Sen. Joker Arroyo will always be known as among the pioneers and champion of human rights advocacy and a freedom fighter. He defended and handled human rights cases. This was the official statement released by his colleague, Senator Chiz Escudero.
“Together with the freedom-loving Filipinos, we express the gratitude of the Filipino nation for his sacrifices and those of his family members offered to make a better Philippines,” Escudero said on the passing of Sen. Arroyo, who died after an “unsuccessful operation” in San Francisco early this week.
Escudero, who is running for vice president with fellow Sen. Grace Poe, also said, “We cannot repay his sincerity, courage and fortitude and strength amid challenges he had encountered while serving the parliament of the streets and the halls of Congress and Senate.”
Arroyo has a long history of these traits by handling more human rights cases than any other lawyer from 1972-1986. A graduate of the UP College of Law and the Ateneo de Manila, his meteoric rise to national consciousness started when he challenged before the Supreme Court of the Philippines the constitutionality of Proclamation No. 1081 imposing martial law.
Thereafter, he joined other lawyers in questioning before the Supreme Court: 1) the ratification of the Marcos dictated 1973 Constitution; 2) Amendment 6 that empowered President Marcos to exercise law making powers alongside the Batasang Pambansa; 3) the power of military tribunals to try civilians. Senator Arroyo’s brilliant skills as a trial lawyer was demonstrated when he helped defend political detainees such as Ninoy Aquino, Eugenio Lopez, Jr., Serge Osmeña III, Jose Ma. Sison, Jovito Salonga, Nene Pimentel, Eva Kalaw, Renato Tañada, Eduardo Olaguer and many others.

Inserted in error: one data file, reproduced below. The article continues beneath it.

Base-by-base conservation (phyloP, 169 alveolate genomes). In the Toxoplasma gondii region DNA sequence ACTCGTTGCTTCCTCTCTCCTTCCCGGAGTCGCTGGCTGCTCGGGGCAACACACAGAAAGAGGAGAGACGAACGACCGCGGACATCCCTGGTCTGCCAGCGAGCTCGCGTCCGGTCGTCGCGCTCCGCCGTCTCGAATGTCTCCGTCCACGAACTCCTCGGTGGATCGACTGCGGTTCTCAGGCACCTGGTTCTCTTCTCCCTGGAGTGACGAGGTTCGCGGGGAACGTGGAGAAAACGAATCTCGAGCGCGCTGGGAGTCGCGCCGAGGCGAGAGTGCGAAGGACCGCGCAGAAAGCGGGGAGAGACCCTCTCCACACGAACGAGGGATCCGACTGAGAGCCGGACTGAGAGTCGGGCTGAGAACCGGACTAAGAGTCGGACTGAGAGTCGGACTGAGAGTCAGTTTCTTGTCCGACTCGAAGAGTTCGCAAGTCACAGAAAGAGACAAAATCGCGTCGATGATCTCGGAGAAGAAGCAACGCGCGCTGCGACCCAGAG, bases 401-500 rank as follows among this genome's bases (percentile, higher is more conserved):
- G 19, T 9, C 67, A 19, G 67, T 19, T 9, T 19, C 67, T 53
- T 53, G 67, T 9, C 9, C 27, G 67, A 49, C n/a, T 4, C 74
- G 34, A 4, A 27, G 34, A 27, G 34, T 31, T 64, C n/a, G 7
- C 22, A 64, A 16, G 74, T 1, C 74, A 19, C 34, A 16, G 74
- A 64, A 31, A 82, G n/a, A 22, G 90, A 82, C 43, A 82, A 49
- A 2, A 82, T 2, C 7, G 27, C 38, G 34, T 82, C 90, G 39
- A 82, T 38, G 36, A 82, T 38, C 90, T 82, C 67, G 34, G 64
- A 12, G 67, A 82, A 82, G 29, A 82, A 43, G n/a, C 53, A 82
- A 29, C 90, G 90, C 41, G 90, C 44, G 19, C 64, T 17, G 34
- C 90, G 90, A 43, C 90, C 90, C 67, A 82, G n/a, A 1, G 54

As a freedom fighter, Senator Arroyo has had his share of physical and mental tortures having been incarcerated in a military stockade, gassed, injured and hospitalized during protest rallies. During the snap elections in 1986, he served as counsel of Mrs. Corazon Aquino. He, likewise, co-founded MABINI and FLAG together with other human rights lawyers. He is also a member of the American Bar Association, Senior Lawyers Division.
After EDSA I, he held various post in the government service first as Executive Secretary in the Aquino cabinet from 1986 to 1992, then as Chairman of the Philippine National Bank and as Executive Director for the Philippines in the Asian Development Bank from 1986 to1990.
Vice President Jejomar Binay on Wednesday mourned the death of former Senator Joker Arroyo, whom he called a “dear friend, a mentor and a brother.”
“The death of Joker leaves me with a deep sense of personal loss,” Binay said in a press statement. “The nation has lost a patriot and a true Filipino. I have lost a dear friend, a mentor and a brother.”
Binay and Arroyo were both part of a group that fought the Marcos dictatorship.
“Marami kaming pinagdaanan ni Joker. Nagsimula ito sa pagtatanggol kay dating Senador Ninoy Aquino sa paglilitis sa kanya ng military tribunal noong martial law,” he said.
The Vice President recalled the time they were part of a group of human rights lawyers fighting the dictatorship.
“Lumalim ito sa aming pakikibaka bilang human rights lawyers sa ilalim ng Free Legal Assistance Group (FLAG) at Movement of Attorneys for Brotherhood, Integrity and Nationalism Inc. (MABINI). Sa husgado, sa mga welga at rali, at sa 1986 EDSA Revolution, magkakasama kami ni Joker at mga “abugadong palaban” para manindigan sa panig ng kalayaan at demokrasya,” Binay said.
He added that Arroyo played a big role in rebuilding the nation from the ashes of the dictatorship and also helped rebuild Makati from a debt-ridden municipality to a model of public service and pro-poor governance.
“The people of Makati will always be grateful to Joker. The Filipino people will always remember his battles to defend democracy and human rights. I will always keep his memories close to my heart,” he said.(With MNS and Sen. Joker Arroyo’s resumé as posted on the official Philippine Senate website)